Many exchanges are questioning the details and consequences of a 30% tax on all cryptocurrency transactions announced last week that initially brought welcome clarity over the legal status of crypto. 

At a meeting last Saturday of the leading cryptocurrency exchange industry association, the Blockchain and Crypto Assets Council, many of the member exchanges shared their view that the rules would stifle traders and exchanges from doing business in the cryptocurrency space.

Sources with knowledge of the meeting who spoke on condition of anonymity said of particular concern is a 1% tax to be deducted at the time of the trade that may be prohibitive for daily traders who make multiple transactions each day. Exchanges are worried that it will hurt their trading volumes since traders might switch to decentralized exchanges or even the traditional financial market, where the tax rates are significantly lower. 

“The 1% withholding on the entire transaction value will make day trading, arbitrage trading, margin trading, etc., challenging, and this may impact order books and volume on crypto exchange,” Sumit Gupta, CEO of CoinDCX, told Forkast in an email. “This would result in the lack of liquidity in the markets, causing inefficiency. India already trades at a premium of 5-7% on global crypto prices, and such a move would increase the premium even further for us.”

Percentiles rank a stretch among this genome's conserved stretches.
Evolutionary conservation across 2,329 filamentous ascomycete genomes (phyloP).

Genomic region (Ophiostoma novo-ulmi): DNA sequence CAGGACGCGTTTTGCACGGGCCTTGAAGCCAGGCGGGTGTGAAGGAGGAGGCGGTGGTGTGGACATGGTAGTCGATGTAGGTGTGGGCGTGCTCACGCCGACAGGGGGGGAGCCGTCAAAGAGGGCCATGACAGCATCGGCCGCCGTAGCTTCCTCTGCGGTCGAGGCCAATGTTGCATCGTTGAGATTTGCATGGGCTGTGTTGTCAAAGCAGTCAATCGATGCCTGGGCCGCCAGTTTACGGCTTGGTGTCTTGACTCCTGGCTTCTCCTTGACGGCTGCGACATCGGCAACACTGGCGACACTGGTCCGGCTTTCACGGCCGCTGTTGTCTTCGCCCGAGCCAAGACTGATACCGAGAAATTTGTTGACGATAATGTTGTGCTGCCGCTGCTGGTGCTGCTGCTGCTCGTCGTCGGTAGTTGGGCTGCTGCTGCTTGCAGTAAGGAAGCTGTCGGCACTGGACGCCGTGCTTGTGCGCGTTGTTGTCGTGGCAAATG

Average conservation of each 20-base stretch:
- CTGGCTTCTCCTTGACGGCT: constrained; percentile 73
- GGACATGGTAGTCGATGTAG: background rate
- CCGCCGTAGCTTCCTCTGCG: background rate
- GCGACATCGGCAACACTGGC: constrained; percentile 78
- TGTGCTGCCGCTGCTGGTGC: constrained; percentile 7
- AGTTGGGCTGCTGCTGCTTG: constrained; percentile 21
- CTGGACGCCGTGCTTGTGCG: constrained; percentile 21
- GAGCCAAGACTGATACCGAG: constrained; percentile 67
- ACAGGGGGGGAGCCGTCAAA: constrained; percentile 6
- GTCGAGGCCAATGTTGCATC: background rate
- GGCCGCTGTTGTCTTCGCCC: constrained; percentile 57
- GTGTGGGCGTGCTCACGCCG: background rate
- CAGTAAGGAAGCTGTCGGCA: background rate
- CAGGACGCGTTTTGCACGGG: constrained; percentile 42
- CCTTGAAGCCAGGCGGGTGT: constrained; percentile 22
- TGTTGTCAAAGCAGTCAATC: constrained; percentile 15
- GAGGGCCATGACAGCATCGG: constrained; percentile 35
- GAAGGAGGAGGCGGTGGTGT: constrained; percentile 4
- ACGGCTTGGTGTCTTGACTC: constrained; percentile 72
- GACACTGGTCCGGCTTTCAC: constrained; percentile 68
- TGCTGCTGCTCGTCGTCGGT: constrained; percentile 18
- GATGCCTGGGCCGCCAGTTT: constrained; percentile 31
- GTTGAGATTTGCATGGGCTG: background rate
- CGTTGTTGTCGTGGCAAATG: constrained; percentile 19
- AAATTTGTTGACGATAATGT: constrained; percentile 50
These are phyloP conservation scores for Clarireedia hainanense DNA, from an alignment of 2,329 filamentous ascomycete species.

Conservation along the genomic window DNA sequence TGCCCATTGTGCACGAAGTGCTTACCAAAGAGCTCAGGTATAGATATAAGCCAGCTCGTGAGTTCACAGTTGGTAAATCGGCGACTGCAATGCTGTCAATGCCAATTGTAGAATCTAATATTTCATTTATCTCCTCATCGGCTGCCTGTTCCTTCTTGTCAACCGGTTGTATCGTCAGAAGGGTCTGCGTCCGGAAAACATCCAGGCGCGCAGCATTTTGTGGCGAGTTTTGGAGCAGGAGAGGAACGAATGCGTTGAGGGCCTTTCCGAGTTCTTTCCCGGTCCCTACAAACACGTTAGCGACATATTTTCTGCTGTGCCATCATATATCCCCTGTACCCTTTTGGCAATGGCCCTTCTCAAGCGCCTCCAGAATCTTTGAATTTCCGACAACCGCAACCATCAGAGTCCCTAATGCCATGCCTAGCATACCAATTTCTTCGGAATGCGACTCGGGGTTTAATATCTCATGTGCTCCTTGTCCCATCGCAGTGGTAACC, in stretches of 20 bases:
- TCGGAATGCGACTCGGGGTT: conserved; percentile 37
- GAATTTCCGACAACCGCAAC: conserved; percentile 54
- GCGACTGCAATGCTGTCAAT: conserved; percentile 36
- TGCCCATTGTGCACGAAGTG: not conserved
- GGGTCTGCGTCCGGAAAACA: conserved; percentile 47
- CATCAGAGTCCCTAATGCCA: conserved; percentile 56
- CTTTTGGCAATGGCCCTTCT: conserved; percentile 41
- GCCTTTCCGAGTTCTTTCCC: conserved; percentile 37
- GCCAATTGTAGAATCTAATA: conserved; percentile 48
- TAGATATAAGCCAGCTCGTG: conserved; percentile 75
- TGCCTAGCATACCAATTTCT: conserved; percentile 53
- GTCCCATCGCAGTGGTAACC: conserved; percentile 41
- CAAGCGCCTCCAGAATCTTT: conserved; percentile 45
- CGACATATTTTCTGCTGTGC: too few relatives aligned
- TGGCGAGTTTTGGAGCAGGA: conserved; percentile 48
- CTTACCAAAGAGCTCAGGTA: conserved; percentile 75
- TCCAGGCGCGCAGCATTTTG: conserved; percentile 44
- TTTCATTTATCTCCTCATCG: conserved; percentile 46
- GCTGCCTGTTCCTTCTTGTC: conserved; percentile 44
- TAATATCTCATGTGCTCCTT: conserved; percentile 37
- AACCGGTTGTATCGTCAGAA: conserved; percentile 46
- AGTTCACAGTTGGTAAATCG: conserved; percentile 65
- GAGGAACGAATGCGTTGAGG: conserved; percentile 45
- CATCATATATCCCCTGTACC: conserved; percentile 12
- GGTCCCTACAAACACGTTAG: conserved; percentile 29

The government introduced the 1% tax to be deducted by the buyer for all transactions of or over 10,000 rupees or 50,000 rupees for specific individuals and filed as an advance tax on behalf of the seller. This tax applies to both crypto-to-fiat and crypto-to-crypto transactions.

For transactions carried out on exchanges, however, the buyers do not have enough information to file taxes on behalf of the seller. The required information rests with the exchanges, which means exchanges have to withhold the taxes before transferring the amount to the seller. 

“With respect to crypto-crypto transactions, whether it is for the buyer or the seller, both could be liable to withhold tax on the same transaction, as it is in the nature of a barter,” Gupta told Forkast. Since both parties in a barter transaction receive a token, one cannot distinguish a single buyer or seller. Gupta therefore sees a risk that the transaction would be subject to a double tax.

“In such transactions, there would be a withholding on both sides because everyone is receiving a cryptocurrency,” Rahul Garg, managing partner at tax consultancy firm Asire, told Forkast

Other questions concern what is subject to the law, which leaves crypto companies and traders based in and outside of India to question the government’s motives for the crypto tax. Industry experts, including parliamentarian Sushil Modi, believe the government wants to dissuade Indians from trading in crypto by imposing high taxes. The central bank is planning to launch its own digital currency, and the high tax rates could also be used to drive Indians towards using the CBDC over private cryptocurrencies. 

When regulation is implemented, “Does it mean that Indian tax residents will not be allowed to hold tokens at all in non-custodial wallets?” asked Rahul Gaitonde, a crypto investor and advisor to blockchain companies. “And does that hold true today as well? So, if you were to have an account at an Indian exchange and you were to send the money to a non-custodial wallet, is that a violation?”